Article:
“The Real China Syndrome”

The China Syndrome was a 1979 American thriller film that tells the story of a television reporter and her cameraman who discover safety cover-ups at a nuclear power plant, staring Jane Fonda, Jack Lemmon and Michael Douglas” – ref. Wikipedia. “China Syndrome” is an imaginary term not intended to be taken literally, that describes a fictional worst-case scenario of a nuclear meltdown, where reactor fuel rods melt through their containment structures and into the underlying earth, “all the way to China”. What is ironic is that people actually believed this Hollywood fantasy then and a lot of people still do today even after the 2 actual meltdowns (TMI and Fukushima) that never left the building and no one ever died from radiation exposure. The Real China Syndrome is not about one nuclear power plant but 100’s of nuclear power plants.

China has embarked on the biggest energy expansion in world history. All energy sources in China are growing and China is diversifying its energy mix like no other country in the world. China is poised to be the world leader in nuclear energy in all ways; in the number of reactors in the country, in exporting the technology to other countries, and in industrial cooperation with other world nuclear leaders. China is steadily firing up new nuclear reactors and will begin construction of a new nuclear reactor every three weeks on average for the next few decades.

In addition to building their own nuclear reactors, Canada and China signed a Memorandum of Understanding and a Framework Joint Venture Agreement on nuclear energy projects, particularly to build Advanced Fuel CANDU Reactors in China and then globally. Not to be outdone, the UK and China signed two agreements this year to build Chinese-designed nuclear reactors in the UK as well as enabling Chinese companies to invest in nuclear power plant projects. So where is the US Government while all this is happening? Out to lunch! And then there is China’s new infrastructure investment bank, a potential rival to the World Bank and other financial institutions backed by the United States. Hey World Bank, there is a new kid on the block that doesn’t play by your rules.

China’s energy quest doesn’t stop with nuclear energy. China is the world’s largest producer of wind and solar power; China has over four quadrillion cubic feet of natural gas reserves exceeding even those in the United States; China signed a $400 billion natural gas deal for Russia to provide China with 1.3 Tcf of natural gas per year for the next 30 years; China is expanding gas pipeline infrastructure to keep up with demand; China is developing coal-to-gas process plants in Inner Mongolia, and is building the largest LNG infrastructure in the world for natural gas export; China produces and uses more coal than any other country in the world; China just became the largest importer of oil in the world; China has been working on the biggest water diversion project in history, and when completed, will be one of the world’s greatest engineering feats and China has passed the U.S. in electricity generation. That is the real China syndrome.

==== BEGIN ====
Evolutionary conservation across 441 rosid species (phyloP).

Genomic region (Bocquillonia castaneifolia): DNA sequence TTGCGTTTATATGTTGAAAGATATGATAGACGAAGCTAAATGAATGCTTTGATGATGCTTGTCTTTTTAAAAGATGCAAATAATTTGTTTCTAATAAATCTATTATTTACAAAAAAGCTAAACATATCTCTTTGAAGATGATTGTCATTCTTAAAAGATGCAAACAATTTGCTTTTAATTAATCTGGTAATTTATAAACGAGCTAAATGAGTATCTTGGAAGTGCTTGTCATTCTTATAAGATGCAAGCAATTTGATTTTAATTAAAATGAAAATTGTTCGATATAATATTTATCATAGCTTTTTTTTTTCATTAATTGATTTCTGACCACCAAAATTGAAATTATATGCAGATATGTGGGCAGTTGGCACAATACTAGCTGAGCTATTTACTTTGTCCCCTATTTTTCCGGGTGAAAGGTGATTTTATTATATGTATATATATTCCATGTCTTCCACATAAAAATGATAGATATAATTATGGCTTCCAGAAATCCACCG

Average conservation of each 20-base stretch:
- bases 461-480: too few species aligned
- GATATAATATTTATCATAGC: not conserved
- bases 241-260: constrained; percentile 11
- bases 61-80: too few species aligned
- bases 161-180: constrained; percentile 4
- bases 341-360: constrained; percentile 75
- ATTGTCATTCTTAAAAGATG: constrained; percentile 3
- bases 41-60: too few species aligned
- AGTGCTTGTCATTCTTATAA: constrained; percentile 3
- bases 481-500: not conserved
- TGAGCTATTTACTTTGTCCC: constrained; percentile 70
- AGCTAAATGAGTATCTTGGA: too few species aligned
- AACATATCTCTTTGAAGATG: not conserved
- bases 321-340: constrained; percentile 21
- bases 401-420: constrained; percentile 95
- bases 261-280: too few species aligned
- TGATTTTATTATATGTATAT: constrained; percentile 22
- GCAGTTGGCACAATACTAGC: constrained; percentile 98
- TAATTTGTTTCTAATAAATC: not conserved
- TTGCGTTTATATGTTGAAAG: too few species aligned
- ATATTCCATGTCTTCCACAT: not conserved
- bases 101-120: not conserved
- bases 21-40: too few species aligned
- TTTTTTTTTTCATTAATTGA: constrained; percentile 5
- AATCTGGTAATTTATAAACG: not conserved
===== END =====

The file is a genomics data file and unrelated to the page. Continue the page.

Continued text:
While environmental groups actually supported the fantasy projected in a movie and managed to convince the US Government to halt all nuclear power plant development the last 40 years, the rest of the world continued on with nuclear energy programs. If you don’t build a technology, the intellectual base will disappear. Once that happens the markets for that technology will also go elsewhere. There is still time to restart an advance nuclear reactor program in the US again and that time is NOW!

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One thought on ““The Real China Syndrome”

  1. actinideage

    Last time I watched that film, I tallied every death depicted or mentioned (morbid, I know, but bear with me). Plane crash: 6, storm: 1, police shooting: 1, vehicular homicide: 1. 0 dead or even injured by radiation or even via nuclear plant machinery. The reactor wasn’t even damaged, it SCRAMed twice, as designed, though feedwater was nearly lost the first time, of course. In fact take the professional nuclear misinformer out of the picture and the film would have just been about a vague failure of the NRC to check all the paperwork (weld xrays duplicated by corner-cutting greedy corporate managers), and a reactor that worked regardless and demonstrated defense in depth.

    Many folks expect the next nuclear accident to be in China. Perhaps, but expecting it to be a meltdown is a symptom of nuclear exceptionalism: specifically, that we can’t foresee EVERY possible issue, and therefore it will eventually happen. This attitude assumes that understanding of the physics and engineering has stood stock still for 50 years – utterly ridiculous, and in most cases clearly motivated by bias. *There’s only a finite number of things that can go wrong* and experience shows they are all related to inadequate cooling. I rather expect the next nuclear accident will see quite adequate cooling maintained. Whether the media gives it deserved credit is another matter.

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